In awarding the program, the World Oil Awards said that the program has “increased awareness and, through its workshops, created opportunities for students to enter the industry. The program has contributed, by using hands-on activities, to the increased interest and passion of the students, leading them to choose engineering as their career path.”

The judges also said that Energy4me’s hands-on activities ensure that many students will be exposed to the various career paths in the industry and will contribute to increasing manpower and available human resources in the future.

Energy4me and World Oil share a commitment to oil and gas education. Each year, the World Oil Awards endows a leading university that provides education for careers in the petroleum industry, with much-needed funding to equip the next generation of innovators. Since the inception of the World Oil Awards, donations have been distributed to 32 universities as varying as the University of Houston and the University of Ibadan in Nigeria. This year’s beneficiary is the George R. Brown School of Engineering at Rice University in Houston.

Visit Energy4Me here.

The Guardian | 2 November 2016

Expert Stresses Role of Corporate Social Responsibility in Oil, Gas Business

An oil and gas expert and chief operating officer of LEKOIL Nigeria, Leke Adedipe, has recommended corporate social responsibility (CSR) as a strategy for building profitable oil and gas business.

He said that businesses can derive a lot of benefits by initiating and executing developmental projects in their host communities.

Adedipe made this recommendation while speaking on the topic, “CSR as a Business Strategy: Social Initiatives as a Profitable Business Model” at the 2016 University of Liverpool Alumni Business and Career Fair, in Lagos.

He stated that firms that give back to their host communities are more likely to enjoy a good and mutually beneficial relationship with them. According to him, such relationships could also lead to reduced cost of operations for the firm because its assets and resources would be protected by the locals.

He said socially responsible corporate organizations stand a better chance of addressing and managing risks and opportunities associated with the nature of their business.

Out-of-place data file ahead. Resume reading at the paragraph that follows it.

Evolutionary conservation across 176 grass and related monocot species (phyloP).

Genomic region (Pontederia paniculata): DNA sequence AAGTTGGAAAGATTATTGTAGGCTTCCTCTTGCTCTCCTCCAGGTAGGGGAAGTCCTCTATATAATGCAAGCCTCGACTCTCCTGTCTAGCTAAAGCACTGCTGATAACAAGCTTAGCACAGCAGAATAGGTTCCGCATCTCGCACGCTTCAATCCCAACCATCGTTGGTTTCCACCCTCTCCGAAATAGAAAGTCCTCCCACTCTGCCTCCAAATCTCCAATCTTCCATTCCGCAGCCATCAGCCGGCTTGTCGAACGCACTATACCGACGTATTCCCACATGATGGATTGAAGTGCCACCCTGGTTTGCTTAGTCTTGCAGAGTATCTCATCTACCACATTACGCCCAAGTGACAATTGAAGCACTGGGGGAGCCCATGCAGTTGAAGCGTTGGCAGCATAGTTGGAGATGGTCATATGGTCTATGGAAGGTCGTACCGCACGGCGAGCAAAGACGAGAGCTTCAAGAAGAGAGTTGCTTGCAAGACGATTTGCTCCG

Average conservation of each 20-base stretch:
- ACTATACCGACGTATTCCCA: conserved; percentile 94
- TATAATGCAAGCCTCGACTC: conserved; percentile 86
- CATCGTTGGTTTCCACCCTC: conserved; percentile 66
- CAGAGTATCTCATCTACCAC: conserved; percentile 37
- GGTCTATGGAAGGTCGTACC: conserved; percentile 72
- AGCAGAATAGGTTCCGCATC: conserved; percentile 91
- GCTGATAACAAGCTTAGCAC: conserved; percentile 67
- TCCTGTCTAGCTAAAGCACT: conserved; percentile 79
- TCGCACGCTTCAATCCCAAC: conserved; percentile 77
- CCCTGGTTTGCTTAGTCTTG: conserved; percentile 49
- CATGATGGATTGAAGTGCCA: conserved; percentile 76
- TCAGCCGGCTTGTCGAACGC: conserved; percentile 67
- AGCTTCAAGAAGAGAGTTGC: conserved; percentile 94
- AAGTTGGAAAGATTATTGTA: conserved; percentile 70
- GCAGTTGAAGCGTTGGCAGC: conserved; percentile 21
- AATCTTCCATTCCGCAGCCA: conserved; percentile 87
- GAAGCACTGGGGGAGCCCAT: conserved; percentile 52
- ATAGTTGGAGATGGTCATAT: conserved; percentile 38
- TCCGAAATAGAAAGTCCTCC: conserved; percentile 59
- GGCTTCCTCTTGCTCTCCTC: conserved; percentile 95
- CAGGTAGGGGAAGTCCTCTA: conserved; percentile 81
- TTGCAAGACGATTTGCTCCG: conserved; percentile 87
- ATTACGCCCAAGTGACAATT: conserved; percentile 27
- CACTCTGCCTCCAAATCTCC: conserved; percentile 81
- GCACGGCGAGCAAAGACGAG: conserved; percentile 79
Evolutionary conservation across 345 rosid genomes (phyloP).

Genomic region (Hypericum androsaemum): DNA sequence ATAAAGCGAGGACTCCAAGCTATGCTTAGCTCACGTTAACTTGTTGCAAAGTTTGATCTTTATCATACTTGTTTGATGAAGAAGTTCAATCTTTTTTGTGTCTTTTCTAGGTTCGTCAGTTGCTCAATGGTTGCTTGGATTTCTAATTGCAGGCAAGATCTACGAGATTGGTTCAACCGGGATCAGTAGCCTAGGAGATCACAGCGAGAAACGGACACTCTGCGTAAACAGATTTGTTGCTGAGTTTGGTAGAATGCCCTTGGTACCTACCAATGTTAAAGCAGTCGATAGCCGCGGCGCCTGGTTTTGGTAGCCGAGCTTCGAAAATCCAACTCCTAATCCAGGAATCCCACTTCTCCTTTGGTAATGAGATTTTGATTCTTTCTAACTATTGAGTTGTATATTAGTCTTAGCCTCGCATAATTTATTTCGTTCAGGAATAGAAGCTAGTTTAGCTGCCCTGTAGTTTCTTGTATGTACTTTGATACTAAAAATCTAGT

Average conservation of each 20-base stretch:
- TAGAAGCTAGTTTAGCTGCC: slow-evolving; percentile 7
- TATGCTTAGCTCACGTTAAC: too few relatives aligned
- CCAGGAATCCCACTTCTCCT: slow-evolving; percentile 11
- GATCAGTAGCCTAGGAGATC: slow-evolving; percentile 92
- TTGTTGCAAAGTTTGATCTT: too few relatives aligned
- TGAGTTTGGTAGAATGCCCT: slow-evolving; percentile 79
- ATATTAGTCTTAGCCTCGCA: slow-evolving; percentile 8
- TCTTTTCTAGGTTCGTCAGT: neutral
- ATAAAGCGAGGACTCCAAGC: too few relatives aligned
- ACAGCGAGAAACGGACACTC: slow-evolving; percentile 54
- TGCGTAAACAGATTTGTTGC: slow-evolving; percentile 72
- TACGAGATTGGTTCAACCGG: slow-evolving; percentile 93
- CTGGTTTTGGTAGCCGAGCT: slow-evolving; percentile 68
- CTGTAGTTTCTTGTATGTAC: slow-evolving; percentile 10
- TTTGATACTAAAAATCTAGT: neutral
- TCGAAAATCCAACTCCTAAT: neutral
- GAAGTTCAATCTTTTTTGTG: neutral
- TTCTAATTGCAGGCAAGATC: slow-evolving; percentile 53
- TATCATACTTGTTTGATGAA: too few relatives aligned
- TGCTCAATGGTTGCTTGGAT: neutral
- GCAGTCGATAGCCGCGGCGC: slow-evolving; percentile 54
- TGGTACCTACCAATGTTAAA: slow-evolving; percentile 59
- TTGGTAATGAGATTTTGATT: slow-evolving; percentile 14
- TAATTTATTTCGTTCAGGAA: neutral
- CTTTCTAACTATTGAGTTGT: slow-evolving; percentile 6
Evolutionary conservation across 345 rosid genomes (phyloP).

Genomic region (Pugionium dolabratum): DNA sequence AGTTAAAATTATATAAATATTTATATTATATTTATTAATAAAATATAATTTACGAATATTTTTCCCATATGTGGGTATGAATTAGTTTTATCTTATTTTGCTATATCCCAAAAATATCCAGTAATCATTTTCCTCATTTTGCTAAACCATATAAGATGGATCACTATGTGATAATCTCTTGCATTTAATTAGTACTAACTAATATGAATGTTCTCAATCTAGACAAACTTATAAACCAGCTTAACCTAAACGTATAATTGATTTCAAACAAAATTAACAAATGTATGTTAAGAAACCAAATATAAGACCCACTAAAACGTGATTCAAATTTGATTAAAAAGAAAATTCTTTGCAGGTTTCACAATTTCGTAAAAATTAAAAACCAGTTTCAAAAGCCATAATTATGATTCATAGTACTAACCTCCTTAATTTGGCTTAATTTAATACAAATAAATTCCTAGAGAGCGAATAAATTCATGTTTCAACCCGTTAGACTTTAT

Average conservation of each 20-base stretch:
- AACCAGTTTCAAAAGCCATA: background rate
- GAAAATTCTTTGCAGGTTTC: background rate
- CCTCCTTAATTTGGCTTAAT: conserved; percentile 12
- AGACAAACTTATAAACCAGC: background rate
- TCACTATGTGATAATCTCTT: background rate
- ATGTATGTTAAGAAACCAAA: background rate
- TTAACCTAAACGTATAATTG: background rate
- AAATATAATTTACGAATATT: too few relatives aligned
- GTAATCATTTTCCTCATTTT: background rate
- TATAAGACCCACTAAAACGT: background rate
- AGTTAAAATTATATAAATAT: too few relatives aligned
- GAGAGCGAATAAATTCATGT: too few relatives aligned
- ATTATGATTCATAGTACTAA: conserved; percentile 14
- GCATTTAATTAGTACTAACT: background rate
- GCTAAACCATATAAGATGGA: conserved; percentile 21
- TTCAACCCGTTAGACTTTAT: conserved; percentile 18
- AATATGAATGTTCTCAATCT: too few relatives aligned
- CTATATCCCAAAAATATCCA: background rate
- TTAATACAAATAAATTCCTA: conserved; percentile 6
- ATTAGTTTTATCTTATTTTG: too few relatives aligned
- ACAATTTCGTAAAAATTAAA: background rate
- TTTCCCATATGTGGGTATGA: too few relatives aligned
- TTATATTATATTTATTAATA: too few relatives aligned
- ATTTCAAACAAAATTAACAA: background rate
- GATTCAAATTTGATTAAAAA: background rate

Reuters | 13 October 2016

Activists Disrupt Key Canada/US Oil Pipelines

Climate-change activists on 11 October disrupted the flow of millions of barrels of crude from Canada to the United States in rare, coordinated action that targeted several key pipelines simultaneously.

Activists are seen attempting to shut down an oil pipeline valve after cutting chains at a valve station for pipelines carrying crude from Canadian oils sands to US markets near Clearbrook, Minnesota. Credit: Climate Direct Action/Handout via Reuters.

Activists are seen attempting to shut down an oil pipeline valve after cutting chains at a valve station for pipelines carrying crude from Canadian oils sands to US markets near Clearbrook, Minnesota. Credit: Climate Direct Action/Handout via Reuters.

Activists in four states were arrested after they cut padlocks and chains and entered remote flow stations to turn off valves in an attempt to stop crude moving through lines that carry as much as 15% of daily US oil consumption. The group posted videos online showing the early morning raids.

Protest group Climate Direct Action said the move was in support of the Standing Rock Sioux Tribe, which has protested the construction of a separate USD 3.7 billion pipeline carrying oil from North Dakota to the US Gulf Coast over fears of potential damage to sacred land and water supplies.

Officials, pipeline companies and experts say the protesters ran the danger of causing environmental damage themselves by shutting down the lines. Unscheduled shutdowns can lead to a build-up of pressure and cause ruptures or leaks, they said.